Residency programs must choose candidates wisely to balance surgical training with effective patient care. When a residency program admissions committee identifies a profile of its ideal candidate, that person is most likely intelligent, teachable, enthusiastic, and professional. Good ways to measure these attributes are by performance on clinical rotations and by letters of recommendation, which give programs an idea of how a candidate will perform as a resident.
In this case, Adam’s motivation to become an orthopaedic surgeon is clear. He looks forward to the prospect of joining his father’s practice and has excelled in his first year of clinical rotations. It seems that he is on track to achieve his goal by receiving good grades, scoring well on USMLE Step 1, and doing his best on his orthopaedic clerkship.
Driven by his nervousness about his orthopaedic clerkship performance and his desire to join his dad’s practice, Adam finds himself increasingly competitive, turning to “one-upping” Emmett and arriving early to pre-round on all the patients. Adam has justified these actions by incorrectly assuming that they are what make a good surgeon and that they will benefit patient care . He further rationalizes that his tactics are acceptable because Emmett could do the same if he chose to work as hard.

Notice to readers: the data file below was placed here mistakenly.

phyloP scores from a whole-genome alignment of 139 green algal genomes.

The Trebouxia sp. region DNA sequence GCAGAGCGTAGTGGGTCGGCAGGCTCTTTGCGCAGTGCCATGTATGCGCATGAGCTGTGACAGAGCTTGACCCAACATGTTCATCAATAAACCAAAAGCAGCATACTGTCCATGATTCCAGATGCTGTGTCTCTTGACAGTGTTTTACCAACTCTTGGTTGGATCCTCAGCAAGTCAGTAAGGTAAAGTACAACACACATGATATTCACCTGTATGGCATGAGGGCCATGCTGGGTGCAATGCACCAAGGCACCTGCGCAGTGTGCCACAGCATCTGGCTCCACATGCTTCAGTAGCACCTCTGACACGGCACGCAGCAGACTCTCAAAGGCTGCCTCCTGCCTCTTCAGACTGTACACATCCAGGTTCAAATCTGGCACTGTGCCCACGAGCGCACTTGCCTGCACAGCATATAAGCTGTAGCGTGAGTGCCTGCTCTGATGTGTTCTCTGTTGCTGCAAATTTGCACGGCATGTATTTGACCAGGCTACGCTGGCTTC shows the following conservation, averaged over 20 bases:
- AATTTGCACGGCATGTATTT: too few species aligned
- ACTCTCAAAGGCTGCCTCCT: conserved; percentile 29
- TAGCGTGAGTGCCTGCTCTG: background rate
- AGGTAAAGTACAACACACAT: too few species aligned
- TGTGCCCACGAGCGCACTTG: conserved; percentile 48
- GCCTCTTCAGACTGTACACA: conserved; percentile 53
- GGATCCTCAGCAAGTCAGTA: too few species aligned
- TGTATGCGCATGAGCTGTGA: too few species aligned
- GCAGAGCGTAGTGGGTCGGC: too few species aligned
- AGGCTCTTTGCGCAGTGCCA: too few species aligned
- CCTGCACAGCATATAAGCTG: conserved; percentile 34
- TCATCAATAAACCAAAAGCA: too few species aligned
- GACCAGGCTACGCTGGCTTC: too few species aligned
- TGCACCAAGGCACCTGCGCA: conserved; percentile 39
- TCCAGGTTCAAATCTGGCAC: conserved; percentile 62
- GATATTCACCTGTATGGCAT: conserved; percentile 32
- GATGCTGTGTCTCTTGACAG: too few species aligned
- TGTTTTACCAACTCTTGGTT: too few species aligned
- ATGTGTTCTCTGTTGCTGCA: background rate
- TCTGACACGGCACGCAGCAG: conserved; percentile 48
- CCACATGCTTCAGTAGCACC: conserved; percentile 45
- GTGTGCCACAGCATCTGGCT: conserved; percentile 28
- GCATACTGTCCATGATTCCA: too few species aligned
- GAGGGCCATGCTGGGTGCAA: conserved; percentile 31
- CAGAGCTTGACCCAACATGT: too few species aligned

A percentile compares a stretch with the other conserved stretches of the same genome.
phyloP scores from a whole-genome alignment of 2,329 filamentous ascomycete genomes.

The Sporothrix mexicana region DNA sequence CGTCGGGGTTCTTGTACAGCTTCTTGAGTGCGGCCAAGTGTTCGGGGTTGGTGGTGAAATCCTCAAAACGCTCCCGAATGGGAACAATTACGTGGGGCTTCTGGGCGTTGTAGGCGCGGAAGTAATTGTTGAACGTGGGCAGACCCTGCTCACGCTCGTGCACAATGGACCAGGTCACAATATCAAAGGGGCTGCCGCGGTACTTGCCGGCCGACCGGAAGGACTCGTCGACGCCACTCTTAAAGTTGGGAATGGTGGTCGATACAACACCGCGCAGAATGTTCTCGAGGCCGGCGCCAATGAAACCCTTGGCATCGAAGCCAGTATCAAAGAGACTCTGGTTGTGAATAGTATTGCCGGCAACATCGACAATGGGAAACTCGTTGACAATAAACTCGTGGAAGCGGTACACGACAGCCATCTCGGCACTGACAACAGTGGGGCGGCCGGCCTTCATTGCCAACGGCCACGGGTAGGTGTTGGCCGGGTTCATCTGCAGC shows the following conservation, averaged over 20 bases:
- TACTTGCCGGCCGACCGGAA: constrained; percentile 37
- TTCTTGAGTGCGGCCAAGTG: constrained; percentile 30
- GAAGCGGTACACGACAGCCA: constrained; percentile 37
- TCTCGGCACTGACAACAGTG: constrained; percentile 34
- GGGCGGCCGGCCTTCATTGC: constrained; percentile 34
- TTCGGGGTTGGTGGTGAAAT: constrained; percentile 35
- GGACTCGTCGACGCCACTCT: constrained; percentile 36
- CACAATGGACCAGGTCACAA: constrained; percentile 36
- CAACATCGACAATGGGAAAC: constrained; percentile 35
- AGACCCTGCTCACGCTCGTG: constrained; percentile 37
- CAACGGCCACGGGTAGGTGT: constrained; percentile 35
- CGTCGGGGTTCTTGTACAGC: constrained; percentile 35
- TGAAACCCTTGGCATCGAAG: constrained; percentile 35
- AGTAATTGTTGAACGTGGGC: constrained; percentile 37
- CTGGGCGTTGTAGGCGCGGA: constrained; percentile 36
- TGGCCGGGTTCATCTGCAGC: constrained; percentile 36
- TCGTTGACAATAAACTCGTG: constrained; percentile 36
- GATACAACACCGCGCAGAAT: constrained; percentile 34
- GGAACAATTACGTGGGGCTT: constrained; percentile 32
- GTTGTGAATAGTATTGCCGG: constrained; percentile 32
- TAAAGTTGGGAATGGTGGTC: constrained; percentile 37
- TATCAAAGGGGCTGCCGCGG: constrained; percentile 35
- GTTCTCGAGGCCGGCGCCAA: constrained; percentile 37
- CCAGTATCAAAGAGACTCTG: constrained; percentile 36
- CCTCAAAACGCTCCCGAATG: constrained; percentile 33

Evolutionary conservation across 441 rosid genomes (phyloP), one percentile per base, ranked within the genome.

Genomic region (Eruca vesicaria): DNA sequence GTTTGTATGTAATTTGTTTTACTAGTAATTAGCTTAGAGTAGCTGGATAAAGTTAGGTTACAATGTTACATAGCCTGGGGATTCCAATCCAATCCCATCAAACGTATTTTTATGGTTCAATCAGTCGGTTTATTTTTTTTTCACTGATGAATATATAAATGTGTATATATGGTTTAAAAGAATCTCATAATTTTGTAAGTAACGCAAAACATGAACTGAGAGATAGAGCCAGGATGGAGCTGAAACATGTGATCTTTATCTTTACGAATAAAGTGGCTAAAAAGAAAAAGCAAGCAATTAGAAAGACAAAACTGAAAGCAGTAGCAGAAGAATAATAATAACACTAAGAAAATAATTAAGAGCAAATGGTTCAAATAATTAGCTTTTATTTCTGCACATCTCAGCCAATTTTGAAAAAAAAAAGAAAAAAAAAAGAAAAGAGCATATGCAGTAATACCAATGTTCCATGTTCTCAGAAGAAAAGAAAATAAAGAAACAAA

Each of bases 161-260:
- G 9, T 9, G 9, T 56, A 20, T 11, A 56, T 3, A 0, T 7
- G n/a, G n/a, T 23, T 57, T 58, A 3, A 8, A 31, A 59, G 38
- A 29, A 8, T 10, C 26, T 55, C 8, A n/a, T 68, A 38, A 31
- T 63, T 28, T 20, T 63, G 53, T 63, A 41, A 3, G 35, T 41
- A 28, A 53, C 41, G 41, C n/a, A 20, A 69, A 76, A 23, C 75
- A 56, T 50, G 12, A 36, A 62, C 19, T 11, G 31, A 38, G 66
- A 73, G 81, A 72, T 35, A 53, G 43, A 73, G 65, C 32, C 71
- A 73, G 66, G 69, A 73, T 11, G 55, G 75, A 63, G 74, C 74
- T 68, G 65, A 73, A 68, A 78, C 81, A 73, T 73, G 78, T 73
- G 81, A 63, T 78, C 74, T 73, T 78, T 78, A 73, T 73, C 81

Adam has fallen prey to an all-too-common misconception of surgical training and medical education. Perhaps this should not be surprising: who hasn’t heard a story about a narcissistic surgeon? The idea that competition has to be cutthroat with a “take no prisoners” attitude, however, is foolish and counterproductive to the team approach of medical care. Current medical care is complex, requiring specialized health professionals and the need for these professionals to collaborate and communicate effectively [1-3]. This may be particularly evident in surgical-training programs, where students and physicians with different levels of knowledge and experience interact to provide patient care both on the floors and in the operating room. Self-serving behavior like Adam’s does not benefit patient care, and could anger Emmett, which would lead to a breakdown in team communication.
It is foolish for Adam to think that his poor behavior will go unnoticed. The residents he is working with have overcome similar challenges in their surgical training and may not appreciate Adam’s antics. News of his actions may even find its way to attending surgeons who will be wary of introducing a potentially destructive element into their residency programs. Adam’s behavior will almost undoubtedly backfire. Interestingly, Adam himself was initially disturbed by his actions. This should be a good guide that his behavior misses the mark.